Dr. Hanna Heath, an Australian book conservator, arrives in Sarajevo days after the war ends to help preserve a long lost tome of the Jewish faith, the Haggadah. The book, which was believed lost, has turned up at the Sarajevo museum and needs to be restored. She is altogether surprised to have been called, honored at the request, and scared she will not be able to accomplish what she has been dispatched to do.

With security tight, she sets about her task only to create more mystery and intrigue than she ever has with her work. Several odd artifacts are found in the book including a butterfly wing, a long silver hair, blood, and indentations from long missing clips; each a mystery in their own right. In putting together a paper on her findings, she begins her research only to be baffled by more questions than answers. Seeking advice from her revered teacher and friend, she does not find the answers but only more questions. She does her best to fill in the blanks and in the process becomes one of the people of the book.

Told in between Hanna’s story are the tales of the people who helped to create, protect, and unknowingly, become part of the book and its history. Brooks introduces us to all the people who have touched the book in some way and the places it has traveled through history. She tells us the tales of the inscriptions, the brilliant illustrations, and the mystery surrounding the missing claps. She brings to life the history of not only the people but the book itself and its impact on the individuals it has touched and enlightened.

When Hanna is forced to doubt herself over the authenticity of the Haggadah before it goes on display at the Sarajevo museum, she takes on a new project and follows her work to the Australian outback. The work, which involves preserving native works that are part of her country’s history, allows her to hide from the world at large. Now part of the book’s history, Hanna is once again pulled into its realm, and in a final act to preserve it, becomes involved in a ploy to save it one final time.

The ending, which seems more fitting to a mystery caper than this book, is distracting and completely unbelievable after one has become acquainted with the characters involved. While Hanna’s story is certainly the glue that binds everything together, it is also the least interesting however; it provides a backdrop for the other stories and a time frame to place the other stories into.

Brooks weaves a wide-ranging tale that encompasses all the individuals that had a hand in creating and saving the book. Her story travels across time and religions and comes to life with her elegant descriptions. The book takes center stage of this intriguing tale and one can feel the soft parchment, smell the dust, and hear the creaking of the bindings barely holding the contents together. In the end, it becomes the most fascinating element of the story.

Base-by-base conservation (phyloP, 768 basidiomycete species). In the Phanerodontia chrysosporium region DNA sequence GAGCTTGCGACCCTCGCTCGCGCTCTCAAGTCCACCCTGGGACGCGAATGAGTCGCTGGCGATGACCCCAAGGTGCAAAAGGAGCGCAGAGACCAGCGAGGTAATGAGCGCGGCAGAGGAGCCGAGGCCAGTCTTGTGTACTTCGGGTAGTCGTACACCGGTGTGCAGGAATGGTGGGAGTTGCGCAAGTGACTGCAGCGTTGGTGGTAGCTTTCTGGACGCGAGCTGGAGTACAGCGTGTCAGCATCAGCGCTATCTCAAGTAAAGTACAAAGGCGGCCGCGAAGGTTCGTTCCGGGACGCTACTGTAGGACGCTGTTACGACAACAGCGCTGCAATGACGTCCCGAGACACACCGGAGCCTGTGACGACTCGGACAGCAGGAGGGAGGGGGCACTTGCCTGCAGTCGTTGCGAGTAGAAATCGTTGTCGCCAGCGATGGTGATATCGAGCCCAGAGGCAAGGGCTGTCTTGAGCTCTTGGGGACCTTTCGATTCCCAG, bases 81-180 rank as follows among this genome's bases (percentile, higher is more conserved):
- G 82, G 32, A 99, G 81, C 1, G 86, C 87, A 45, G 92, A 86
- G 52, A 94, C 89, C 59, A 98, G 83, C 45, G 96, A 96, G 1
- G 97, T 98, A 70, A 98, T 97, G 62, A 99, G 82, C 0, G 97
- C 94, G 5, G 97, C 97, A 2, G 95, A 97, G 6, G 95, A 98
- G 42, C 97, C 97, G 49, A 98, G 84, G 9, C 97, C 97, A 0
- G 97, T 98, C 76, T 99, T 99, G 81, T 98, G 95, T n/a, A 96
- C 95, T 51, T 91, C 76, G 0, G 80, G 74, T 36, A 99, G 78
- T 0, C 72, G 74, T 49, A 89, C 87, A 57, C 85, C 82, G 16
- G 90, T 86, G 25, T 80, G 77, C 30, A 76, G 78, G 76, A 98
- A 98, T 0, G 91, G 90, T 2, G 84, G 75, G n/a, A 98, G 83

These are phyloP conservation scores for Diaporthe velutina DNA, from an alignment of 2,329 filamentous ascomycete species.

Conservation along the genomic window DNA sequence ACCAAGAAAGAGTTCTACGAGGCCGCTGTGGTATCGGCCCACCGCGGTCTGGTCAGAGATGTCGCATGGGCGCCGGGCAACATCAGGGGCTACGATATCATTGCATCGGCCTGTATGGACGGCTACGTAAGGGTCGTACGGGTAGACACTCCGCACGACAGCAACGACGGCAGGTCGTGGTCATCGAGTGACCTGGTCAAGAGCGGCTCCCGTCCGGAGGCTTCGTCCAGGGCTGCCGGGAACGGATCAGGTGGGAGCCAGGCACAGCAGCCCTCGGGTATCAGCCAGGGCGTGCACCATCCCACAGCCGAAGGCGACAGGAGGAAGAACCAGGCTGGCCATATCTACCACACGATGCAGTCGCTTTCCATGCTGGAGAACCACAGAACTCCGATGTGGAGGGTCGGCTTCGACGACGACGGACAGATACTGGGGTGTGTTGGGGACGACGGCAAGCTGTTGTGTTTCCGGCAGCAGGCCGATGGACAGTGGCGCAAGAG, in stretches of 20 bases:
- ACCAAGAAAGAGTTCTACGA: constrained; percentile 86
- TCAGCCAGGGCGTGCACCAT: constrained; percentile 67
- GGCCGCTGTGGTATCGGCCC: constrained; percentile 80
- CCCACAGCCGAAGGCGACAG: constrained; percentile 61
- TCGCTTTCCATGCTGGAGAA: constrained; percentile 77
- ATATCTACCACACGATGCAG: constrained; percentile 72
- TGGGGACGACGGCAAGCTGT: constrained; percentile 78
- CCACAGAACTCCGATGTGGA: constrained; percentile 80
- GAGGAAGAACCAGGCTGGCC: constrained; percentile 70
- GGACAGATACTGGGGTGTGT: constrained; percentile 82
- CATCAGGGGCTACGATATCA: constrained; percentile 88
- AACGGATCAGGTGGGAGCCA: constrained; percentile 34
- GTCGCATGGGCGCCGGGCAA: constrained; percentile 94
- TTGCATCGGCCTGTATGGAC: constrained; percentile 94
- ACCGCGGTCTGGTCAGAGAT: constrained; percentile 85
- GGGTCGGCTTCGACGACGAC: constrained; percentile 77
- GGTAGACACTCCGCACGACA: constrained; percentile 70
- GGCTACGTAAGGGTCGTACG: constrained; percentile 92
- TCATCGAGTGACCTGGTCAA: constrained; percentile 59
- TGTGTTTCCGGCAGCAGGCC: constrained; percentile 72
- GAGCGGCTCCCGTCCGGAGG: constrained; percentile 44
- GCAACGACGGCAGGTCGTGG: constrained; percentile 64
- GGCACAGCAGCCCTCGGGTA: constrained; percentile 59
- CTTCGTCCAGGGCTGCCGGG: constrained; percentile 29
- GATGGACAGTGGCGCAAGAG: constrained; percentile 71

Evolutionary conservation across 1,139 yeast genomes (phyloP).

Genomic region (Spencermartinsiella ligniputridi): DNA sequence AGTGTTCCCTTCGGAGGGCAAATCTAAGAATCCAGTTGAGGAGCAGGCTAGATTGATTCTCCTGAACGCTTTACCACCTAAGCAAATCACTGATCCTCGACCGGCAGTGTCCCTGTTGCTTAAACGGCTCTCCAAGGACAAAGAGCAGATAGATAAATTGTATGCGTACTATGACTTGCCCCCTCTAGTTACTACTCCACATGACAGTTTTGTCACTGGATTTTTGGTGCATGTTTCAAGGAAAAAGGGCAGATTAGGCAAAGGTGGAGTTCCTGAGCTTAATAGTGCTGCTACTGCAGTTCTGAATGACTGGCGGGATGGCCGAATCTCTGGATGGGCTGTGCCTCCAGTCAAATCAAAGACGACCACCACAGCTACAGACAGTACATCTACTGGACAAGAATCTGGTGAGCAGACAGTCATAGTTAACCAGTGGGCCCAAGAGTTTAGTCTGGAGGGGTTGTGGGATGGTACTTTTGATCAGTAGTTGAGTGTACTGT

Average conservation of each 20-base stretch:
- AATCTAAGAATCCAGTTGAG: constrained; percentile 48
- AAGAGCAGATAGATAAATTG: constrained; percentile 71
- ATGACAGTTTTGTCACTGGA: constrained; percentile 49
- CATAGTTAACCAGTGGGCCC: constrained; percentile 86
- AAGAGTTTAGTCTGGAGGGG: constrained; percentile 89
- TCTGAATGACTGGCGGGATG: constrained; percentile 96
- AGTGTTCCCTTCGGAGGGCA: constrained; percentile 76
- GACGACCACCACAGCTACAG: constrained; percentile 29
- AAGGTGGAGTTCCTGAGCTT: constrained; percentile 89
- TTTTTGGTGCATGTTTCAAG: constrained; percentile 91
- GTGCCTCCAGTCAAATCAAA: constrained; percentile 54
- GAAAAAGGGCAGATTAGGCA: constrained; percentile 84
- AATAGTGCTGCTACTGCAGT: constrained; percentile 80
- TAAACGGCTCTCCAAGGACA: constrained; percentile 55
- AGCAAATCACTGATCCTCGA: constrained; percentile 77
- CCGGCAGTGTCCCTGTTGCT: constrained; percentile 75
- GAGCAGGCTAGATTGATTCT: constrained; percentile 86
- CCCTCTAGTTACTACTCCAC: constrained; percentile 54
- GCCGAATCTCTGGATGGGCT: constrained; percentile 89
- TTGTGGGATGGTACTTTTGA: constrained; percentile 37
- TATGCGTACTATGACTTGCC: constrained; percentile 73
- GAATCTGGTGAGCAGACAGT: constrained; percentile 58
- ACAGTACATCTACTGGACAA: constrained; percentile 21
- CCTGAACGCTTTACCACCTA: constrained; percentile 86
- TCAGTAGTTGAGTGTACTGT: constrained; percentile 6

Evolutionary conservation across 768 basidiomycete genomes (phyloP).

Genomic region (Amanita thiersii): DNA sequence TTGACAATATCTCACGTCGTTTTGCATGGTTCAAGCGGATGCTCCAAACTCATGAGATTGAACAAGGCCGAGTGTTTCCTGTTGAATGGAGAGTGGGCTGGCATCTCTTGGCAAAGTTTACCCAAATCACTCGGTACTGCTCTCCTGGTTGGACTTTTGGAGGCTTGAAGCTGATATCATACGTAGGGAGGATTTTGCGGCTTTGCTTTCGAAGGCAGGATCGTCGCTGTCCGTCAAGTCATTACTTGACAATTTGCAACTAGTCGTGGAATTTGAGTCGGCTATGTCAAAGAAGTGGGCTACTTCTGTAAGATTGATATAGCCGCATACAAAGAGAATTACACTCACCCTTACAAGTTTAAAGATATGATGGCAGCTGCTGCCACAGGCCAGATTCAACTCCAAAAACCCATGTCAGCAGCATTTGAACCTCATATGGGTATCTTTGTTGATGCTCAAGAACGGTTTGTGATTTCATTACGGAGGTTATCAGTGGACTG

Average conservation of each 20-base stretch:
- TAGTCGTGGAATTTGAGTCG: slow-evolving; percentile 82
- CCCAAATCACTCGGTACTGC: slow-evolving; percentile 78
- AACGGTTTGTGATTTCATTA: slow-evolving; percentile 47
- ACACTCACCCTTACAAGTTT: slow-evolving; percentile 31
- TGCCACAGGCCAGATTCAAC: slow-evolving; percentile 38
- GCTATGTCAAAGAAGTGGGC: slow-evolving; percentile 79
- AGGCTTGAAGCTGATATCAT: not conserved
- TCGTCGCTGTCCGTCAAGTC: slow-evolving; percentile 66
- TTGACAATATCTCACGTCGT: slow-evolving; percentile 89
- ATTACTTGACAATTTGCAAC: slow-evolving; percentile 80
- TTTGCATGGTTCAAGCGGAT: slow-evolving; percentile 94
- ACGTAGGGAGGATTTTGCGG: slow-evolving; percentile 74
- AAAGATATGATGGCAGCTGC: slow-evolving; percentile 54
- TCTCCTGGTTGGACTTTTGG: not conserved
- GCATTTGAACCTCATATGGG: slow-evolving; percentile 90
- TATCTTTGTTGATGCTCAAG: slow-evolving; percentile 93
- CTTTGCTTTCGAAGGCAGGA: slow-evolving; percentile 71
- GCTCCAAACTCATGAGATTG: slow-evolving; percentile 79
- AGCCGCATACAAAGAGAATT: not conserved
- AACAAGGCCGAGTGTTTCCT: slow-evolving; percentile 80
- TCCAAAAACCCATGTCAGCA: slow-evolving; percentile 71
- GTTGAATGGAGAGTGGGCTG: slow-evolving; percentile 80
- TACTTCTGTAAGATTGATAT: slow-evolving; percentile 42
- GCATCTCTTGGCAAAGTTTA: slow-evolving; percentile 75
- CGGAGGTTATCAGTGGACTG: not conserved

By Lee Child

A Dell Book

ISBN: 9780440241003

4 stars

Jack Reacher is a man of many talents, chiefly among them seems to be rescuing others in dire circumstances. His former career as a military police officer seems to be a constant fall back — as much as he does try to distance himself from it.

Persuader opens with a shoot out on a college campus and Reacher just happens to be there to save student Richard Beck from being kidnapped. With the dramatic rescue accomplished, he worms his way into the family’s house and finds a job as a body guard.

As it turns out, Reacher isn’t really there to protect anyone but himself. He’s been sent in off the books by Susan Duffy, an agent from the Drug Enforcement Agency (DEA), to rescue another DEA agent who went silent. He’s also there for another more personal reason — he plans to settle an old score with a man named Quinn who is supposed to be dead.

As with all Lee Child books I have read, this one starts out at a brisk pace and keeps going. There are a lot of characters and numerous twists but he some how manages to keep it easy to follow. The suspense is high and readers stand to learn a lot about guns and other ways to kill. While it might not be an interesting point for every reader, imagining Reacher inspecting each gun he is either given or stolen is an intriguing insight into the character and his background.

There is one thing to note with Lee Child novels — you need to suspend all belief to get the most out of it. Reacher is a drifter who was downsized out of the army and spends his days hitching rides across the U.S. He carries no bags and has no family, the way he likes it. Yet, he somehow always manages to be in the right place at the right time and some government agency is always salivating to hire him for an off the books job after a peek at his service record.

This doesn’t make the books bad. It’s the exact opposite. You keep reading because you want to find out how he’s going to get out of a hostage situation, fight his way out of a locked room, and get the girl; which in almost every single book I’ve read this year (and there were seven of them) he has.

Enjoy this book for what it is — a fast paced thriller that will keep you engaged to the very end.